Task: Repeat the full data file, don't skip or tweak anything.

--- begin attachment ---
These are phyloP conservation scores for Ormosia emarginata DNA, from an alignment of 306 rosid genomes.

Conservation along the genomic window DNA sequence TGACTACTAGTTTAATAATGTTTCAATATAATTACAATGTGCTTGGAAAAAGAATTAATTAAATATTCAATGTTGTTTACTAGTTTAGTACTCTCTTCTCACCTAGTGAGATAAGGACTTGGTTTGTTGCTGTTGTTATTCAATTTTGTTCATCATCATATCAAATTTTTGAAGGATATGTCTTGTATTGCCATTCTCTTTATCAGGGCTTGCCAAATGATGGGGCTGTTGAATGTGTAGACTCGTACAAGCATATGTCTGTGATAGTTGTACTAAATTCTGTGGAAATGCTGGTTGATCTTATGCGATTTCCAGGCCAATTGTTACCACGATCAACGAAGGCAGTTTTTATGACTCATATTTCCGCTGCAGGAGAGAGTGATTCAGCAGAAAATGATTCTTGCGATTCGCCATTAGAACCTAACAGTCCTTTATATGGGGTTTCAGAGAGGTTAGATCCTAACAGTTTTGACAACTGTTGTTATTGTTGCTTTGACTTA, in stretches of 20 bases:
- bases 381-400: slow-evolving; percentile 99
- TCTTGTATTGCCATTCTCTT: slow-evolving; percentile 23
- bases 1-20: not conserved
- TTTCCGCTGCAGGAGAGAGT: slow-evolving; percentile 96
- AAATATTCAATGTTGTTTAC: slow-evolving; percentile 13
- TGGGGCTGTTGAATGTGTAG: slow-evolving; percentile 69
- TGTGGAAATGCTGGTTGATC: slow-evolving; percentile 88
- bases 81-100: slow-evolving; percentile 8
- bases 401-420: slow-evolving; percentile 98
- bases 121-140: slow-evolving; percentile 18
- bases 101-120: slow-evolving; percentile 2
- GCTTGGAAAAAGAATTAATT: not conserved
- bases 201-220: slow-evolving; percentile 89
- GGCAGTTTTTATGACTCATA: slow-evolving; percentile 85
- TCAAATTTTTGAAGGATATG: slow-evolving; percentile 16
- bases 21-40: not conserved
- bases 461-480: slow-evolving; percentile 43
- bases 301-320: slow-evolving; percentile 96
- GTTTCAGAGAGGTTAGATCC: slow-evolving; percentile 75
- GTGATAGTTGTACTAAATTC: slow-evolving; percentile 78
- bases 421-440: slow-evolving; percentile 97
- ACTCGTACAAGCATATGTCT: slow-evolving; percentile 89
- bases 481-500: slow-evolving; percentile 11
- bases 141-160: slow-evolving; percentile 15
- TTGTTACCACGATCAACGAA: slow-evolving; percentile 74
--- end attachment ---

These are phyloP conservation scores for Ormosia emarginata DNA, from an alignment of 306 rosid genomes.

Conservation along the genomic window DNA sequence TGACTACTAGTTTAATAATGTTTCAATATAATTACAATGTGCTTGGAAAAAGAATTAATTAAATATTCAATGTTGTTTACTAGTTTAGTACTCTCTTCTCACCTAGTGAGATAAGGACTTGGTTTGTTGCTGTTGTTATTCAATTTTGTTCATCATCATATCAAATTTTTGAAGGATATGTCTTGTATTGCCATTCTCTTTATCAGGGCTTGCCAAATGATGGGGCTGTTGAATGTGTAGACTCGTACAAGCATATGTCTGTGATAGTTGTACTAAATTCTGTGGAAATGCTGGTTGATCTTATGCGATTTCCAGGCCAATTGTTACCACGATCAACGAAGGCAGTTTTTATGACTCATATTTCCGCTGCAGGAGAGAGTGATTCAGCAGAAAATGATTCTTGCGATTCGCCATTAGAACCTAACAGTCCTTTATATGGGGTTTCAGAGAGGTTAGATCCTAACAGTTTTGACAACTGTTGTTATTGTTGCTTTGACTTA, in stretches of 20 bases:
- bases 381-400: slow-evolving; percentile 99
- TCTTGTATTGCCATTCTCTT: slow-evolving; percentile 23
- bases 1-20: not conserved
- TTTCCGCTGCAGGAGAGAGT: slow-evolving; percentile 96
- AAATATTCAATGTTGTTTAC: slow-evolving; percentile 13
- TGGGGCTGTTGAATGTGTAG: slow-evolving; percentile 69
- TGTGGAAATGCTGGTTGATC: slow-evolving; percentile 88
- bases 81-100: slow-evolving; percentile 8
- bases 401-420: slow-evolving; percentile 98
- bases 121-140: slow-evolving; percentile 18
- bases 101-120: slow-evolving; percentile 2
- GCTTGGAAAAAGAATTAATT: not conserved
- bases 201-220: slow-evolving; percentile 89
- GGCAGTTTTTATGACTCATA: slow-evolving; percentile 85
- TCAAATTTTTGAAGGATATG: slow-evolving; percentile 16
- bases 21-40: not conserved
- bases 461-480: slow-evolving; percentile 43
- bases 301-320: slow-evolving; percentile 96
- GTTTCAGAGAGGTTAGATCC: slow-evolving; percentile 75
- GTGATAGTTGTACTAAATTC: slow-evolving; percentile 78
- bases 421-440: slow-evolving; percentile 97
- ACTCGTACAAGCATATGTCT: slow-evolving; percentile 89
- bases 481-500: slow-evolving; percentile 11
- bases 141-160: slow-evolving; percentile 15
- TTGTTACCACGATCAACGAA: slow-evolving; percentile 74